3. When TWAANG was formed in the Autumn of 2015 to ensure that the town’s particular concerns could be added to the Independent Arrivals Review then being undertaken for Gatwick by Bo Redeborn and Graham Lake. The deadline for responses and submissions was 30 November 2015. Up until mid October 2015 there had been no residents' voice for the town of Tunbridge Wells to add to those of the surrounding villages, all of whom have been affected by the changed flight paths.
4. Why? Tunbridge Wells is a town of 58,000 and will be expanding rapidly in the coming decade. It is at the heart of a conurbation with a current population of over 74,000. Since the change in flight paths Gatwick had received a 550% increase in complaints mostly from Tunbridge Wells. The health and wellbeing of residents is at risk through jet fuel emissions and the effects of sleep deprivation and intrusive aircraft noise when awake. An important characteristic of the town is the 300 acres of parks and commons, ‘countryside within a town’. Aircraft noise destroys the tranquility and purpose of these amenities. It may well begin to erode Tourism which contributes 30% to the town’s economy.
Gaining support from local residents.
Engagement via Gatwick's Noise Management Board with the implementation process of the Arrivals Review Report's recommendations for westerly arrivals into Gatwick.
Lobbying local MP Greg Clark and local Councillors to stand up for Tunbridge Wells.
Liaising with other pressure groups fighting the Gatwick flight paths and arguing for noise mitigation.
We have brought TWAANG's Aims and Objectives described here up to date with our new draft Constitution:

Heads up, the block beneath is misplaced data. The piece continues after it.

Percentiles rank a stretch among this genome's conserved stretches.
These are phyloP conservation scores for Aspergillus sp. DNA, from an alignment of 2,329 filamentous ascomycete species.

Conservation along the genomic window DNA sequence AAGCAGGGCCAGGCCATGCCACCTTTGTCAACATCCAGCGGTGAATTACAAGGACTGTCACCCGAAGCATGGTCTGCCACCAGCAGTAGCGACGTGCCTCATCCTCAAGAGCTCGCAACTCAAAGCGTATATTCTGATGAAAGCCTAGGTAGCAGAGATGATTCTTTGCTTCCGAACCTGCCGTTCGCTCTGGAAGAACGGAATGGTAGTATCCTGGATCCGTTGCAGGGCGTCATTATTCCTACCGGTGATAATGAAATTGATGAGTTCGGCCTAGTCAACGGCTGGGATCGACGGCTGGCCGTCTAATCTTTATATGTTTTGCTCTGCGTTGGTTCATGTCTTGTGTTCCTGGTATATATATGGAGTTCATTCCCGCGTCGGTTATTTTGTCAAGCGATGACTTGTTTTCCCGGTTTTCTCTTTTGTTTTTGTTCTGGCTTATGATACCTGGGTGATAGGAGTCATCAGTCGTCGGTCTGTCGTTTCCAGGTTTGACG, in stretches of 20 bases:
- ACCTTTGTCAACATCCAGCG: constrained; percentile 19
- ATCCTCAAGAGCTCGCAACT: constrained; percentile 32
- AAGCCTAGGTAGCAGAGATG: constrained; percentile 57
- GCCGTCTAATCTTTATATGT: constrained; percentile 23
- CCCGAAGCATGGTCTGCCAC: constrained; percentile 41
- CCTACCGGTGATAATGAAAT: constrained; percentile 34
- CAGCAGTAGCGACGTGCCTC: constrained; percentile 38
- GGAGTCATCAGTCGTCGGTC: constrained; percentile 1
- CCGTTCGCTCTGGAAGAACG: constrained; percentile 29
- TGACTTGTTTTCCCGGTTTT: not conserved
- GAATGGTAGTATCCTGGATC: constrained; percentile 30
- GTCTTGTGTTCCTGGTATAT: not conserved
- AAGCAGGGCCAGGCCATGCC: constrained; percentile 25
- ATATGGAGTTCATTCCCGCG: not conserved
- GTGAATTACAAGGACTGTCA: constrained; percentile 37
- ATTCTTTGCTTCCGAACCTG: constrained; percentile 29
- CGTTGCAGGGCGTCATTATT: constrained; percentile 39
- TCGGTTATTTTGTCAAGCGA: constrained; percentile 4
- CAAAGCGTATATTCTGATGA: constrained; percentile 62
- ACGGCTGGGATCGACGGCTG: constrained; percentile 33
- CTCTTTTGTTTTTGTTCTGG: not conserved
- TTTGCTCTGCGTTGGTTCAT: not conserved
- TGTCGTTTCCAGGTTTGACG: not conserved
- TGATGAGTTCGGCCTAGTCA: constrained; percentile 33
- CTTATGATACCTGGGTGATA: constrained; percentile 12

SHORT TERM AIMS UNTIL 2022 - post Arrivals Review recommendations
In essence, full and speedy implementation of the Arrivals Review recommendations.
Wide Swathe with the earliest joining point at 8nm* on the ILS and emulating as closely as possible the pre-2013 flight path distribution.
Continuous Descent Approaches from maximum height and at approximately 3 degrees, using a Low Power Low Drag (LPLD) configuration. This would result in additional height over the Tunbridge Wells conurbation and elsewhere.
Early modification of all A320 series aircraft using Gatwick, including those of EasyJet and British Airways, to stop the whine.
To support Tunbridge Wells representation at GATCOM and to represent Tunbridge Wells on the Noise Management Board.
Reduction in numbers of night flights and implementation of the earliest joining point for night flights at 8nm (currently at 10nm).
LONGER TERM AIMS – Precision Based Navigation (PBN). 2022 ONWARDS
Influence the design of flight paths to avoid the Tunbridge Wells conurbation including schools, hospitals and heritage sites. This is in line with current government aviation policy where it is recommended that flight paths should avoid densely populated areas wherever possible and minimise the number of people affected. It is also essential to ensure that the adverse environmental impact from airplanes, most particularly aircraft noise, it is given proper consideration.
Maximum Height, 5* (high standard) Continuous Descent Approaches (CDAs) and the Arrivals Review recommendations with respect to stacking over water and timed arrivals etc.
The number of night flights and the impact of these on the population of the Tunbridge Wells conurbation to be minimised.